Double Arch - night exposure
An extreme wide-angle view inside Double Arch -- a night time exposure with light painting in Arches National Park, Utah. This image was taken in September 1983. The glow in the left sky is from the moon, just outside the image frame.
Triple Arch? Although this is called "Double Arch", I often wonder if it should be called "Triple Arch", as there are actually three arches: the largest and main arch, which you see only partially on the left, the arch in the top-middle, and the small arch in the bottom-middle.
How we did it: During a 10-minute time exposure (towards the end of the "Blue Hour"), we fired several flashes (light painting) inside and around the bottom arch using a Norman 400B portable strobe (firing at the 200 watt-seconds setting). The flashes inside the bottom arch were covered with a yellow-gold Rosco gel filter.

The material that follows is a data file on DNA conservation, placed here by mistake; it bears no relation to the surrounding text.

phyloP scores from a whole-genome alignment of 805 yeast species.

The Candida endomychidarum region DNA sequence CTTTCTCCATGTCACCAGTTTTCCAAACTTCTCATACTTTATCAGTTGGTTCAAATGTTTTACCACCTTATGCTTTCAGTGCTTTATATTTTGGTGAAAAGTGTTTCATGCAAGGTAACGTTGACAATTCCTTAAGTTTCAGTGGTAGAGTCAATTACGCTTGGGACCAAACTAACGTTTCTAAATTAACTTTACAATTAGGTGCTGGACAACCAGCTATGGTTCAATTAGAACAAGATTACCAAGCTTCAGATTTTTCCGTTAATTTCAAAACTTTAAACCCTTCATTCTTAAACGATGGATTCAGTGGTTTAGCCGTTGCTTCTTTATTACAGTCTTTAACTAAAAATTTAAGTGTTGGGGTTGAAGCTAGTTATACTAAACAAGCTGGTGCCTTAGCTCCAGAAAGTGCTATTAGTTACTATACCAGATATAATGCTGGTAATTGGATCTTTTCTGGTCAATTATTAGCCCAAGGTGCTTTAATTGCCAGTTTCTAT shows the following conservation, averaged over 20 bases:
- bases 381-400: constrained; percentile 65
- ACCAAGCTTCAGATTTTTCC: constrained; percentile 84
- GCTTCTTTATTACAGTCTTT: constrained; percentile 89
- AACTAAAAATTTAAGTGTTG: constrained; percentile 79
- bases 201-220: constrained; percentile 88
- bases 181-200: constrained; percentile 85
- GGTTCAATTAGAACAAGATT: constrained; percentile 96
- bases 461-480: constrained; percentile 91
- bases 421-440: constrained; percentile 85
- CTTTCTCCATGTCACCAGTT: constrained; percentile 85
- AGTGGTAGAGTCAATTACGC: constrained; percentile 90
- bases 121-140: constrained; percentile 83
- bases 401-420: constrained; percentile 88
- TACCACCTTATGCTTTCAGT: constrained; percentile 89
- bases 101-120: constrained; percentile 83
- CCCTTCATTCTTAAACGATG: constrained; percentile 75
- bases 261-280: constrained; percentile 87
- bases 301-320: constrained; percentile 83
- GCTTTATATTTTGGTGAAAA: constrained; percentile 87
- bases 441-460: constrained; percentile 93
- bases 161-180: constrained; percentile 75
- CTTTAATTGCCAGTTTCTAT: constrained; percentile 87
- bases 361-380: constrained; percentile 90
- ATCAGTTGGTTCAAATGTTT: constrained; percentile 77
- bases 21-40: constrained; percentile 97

Rock Texture and Detail: You'll notice that many of our images have more texture and detail than images from other photographers who employ "light painting" techniques. We were one of the first photographers to pioneer light painting back in the early 1980's (and have been published in many magazines). We use special lighting techniques to produce more texture, detail, and three-dimensional shading.
See the awe-inspiring NightScape VIDEO – with one Milky Way after another!
Behind the scenes: The NightScape Story